A Mother’s Perspective:

Breastfeeding twins in rural Sierra Leone

Mariatu, 29 years old, lives in Bombali District, Sierra Leone. Mariatu became a beneficiary of International Medical Corps’ nutrition program when she was pregnant with her first child. She was very active in the program and was chosen to be a Lead Mother for a Mother Care Group. A Mother Care Group is an innovative approach to combat malnutrition at the community level. Model “Lead Mothers”, like Mariatu, learn how to communicate essential health and nutrition topics to new mothers in their community and become responsible for improving family and child health in their area. The following is her story of how and why she chose to breastfeed her twin babies.

As a mother of three children, I became pregnant with my twins when my first child was just two years and nine months old. I was happy because I practiced continued breastfeeding till my child was over 2 years. I found it challenging to exclusively breastfeed my first child initially, as I had sore nipples and less breast milk. However, with knowledge gained from the sessions on supplemental nutrition assistance program in the care group, and as a lead mother telling other care unit members of optimal breastfeeding, I tried very hard to maintain exclusive breastfeeding for my child even with the soar nipples. I started complementary feeding when my child was six months old.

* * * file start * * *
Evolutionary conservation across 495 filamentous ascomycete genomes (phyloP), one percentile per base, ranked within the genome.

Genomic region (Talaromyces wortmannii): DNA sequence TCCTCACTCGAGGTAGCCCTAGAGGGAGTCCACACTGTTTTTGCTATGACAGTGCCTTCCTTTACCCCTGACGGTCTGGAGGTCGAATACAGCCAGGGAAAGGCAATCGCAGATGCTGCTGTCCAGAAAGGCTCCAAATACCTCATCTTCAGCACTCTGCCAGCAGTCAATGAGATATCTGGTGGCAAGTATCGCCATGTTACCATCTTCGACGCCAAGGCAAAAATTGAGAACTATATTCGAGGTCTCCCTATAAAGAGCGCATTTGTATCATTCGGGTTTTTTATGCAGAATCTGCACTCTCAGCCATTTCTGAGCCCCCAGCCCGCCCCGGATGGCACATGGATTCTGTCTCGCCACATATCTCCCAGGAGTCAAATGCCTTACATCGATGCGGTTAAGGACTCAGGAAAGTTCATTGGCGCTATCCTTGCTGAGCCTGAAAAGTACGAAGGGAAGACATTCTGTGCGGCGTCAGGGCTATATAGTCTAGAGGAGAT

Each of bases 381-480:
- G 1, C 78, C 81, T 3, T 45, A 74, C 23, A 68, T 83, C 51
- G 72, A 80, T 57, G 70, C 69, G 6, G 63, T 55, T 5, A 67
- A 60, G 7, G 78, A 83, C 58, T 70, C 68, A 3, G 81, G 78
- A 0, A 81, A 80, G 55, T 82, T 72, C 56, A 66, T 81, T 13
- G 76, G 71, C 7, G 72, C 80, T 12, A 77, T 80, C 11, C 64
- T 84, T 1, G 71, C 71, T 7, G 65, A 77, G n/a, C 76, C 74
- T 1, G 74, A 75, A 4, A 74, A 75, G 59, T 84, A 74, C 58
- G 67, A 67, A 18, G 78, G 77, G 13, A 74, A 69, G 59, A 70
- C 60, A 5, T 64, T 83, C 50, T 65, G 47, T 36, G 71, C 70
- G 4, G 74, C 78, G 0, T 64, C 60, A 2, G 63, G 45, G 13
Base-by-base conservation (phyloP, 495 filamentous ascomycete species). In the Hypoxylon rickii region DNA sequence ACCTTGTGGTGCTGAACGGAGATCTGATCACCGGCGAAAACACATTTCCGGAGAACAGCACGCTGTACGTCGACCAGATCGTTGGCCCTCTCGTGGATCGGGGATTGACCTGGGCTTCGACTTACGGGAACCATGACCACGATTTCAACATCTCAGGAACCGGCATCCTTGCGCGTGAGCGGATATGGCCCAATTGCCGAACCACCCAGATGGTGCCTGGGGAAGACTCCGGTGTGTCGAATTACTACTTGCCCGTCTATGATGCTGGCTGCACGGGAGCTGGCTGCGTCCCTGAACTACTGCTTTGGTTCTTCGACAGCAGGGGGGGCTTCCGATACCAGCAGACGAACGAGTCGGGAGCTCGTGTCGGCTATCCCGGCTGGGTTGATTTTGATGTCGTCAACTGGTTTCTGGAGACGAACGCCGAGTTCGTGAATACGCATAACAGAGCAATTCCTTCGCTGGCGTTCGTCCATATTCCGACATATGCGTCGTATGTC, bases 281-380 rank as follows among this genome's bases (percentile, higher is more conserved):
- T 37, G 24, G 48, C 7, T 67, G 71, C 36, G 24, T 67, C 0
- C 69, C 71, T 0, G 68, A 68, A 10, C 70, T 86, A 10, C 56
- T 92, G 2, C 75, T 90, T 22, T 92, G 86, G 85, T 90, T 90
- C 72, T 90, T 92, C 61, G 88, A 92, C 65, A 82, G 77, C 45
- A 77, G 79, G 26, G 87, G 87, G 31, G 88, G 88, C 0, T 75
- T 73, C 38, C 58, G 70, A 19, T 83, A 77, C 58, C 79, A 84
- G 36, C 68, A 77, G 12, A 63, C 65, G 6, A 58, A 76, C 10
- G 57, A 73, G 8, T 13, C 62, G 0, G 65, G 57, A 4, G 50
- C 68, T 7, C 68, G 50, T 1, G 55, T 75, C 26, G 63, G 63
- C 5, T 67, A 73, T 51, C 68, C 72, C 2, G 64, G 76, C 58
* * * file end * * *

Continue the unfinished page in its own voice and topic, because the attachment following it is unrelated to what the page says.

I became pregnant again and was informed during my fourth antenatal visit at the Community Health Center (CHC) that I was carrying twins. Fortunately, I had very safe delivery at the CHC, where my twin babies were immediately introduced to breast milk within the first one-hour of life. I was discharged from the CHC three days after delivery. As a mother of three, and my husband with a low income earning job, I do support my family with the proceeds from the sale of vegetables. After delivery, I had to immediately return to the sale of vegetables to support my family. To exclusively breastfeed twins, maintain my vegetable garden and sales, household chores and my lead mother role in the community is quite challenging. However, the recognition I get from my peers and community and seeing my children growing healthy have being the driving force for me to uphold standard nutrition and health behaviors.

My babies have been extremely doing fine. Our main concern as parents is to ensure that I eat well and keep them clean. They are about five months as I speak and they do not disturb. I plan to take them for the next baby show competition in this chiefdom and I know I will be among the winners of healthy babies.

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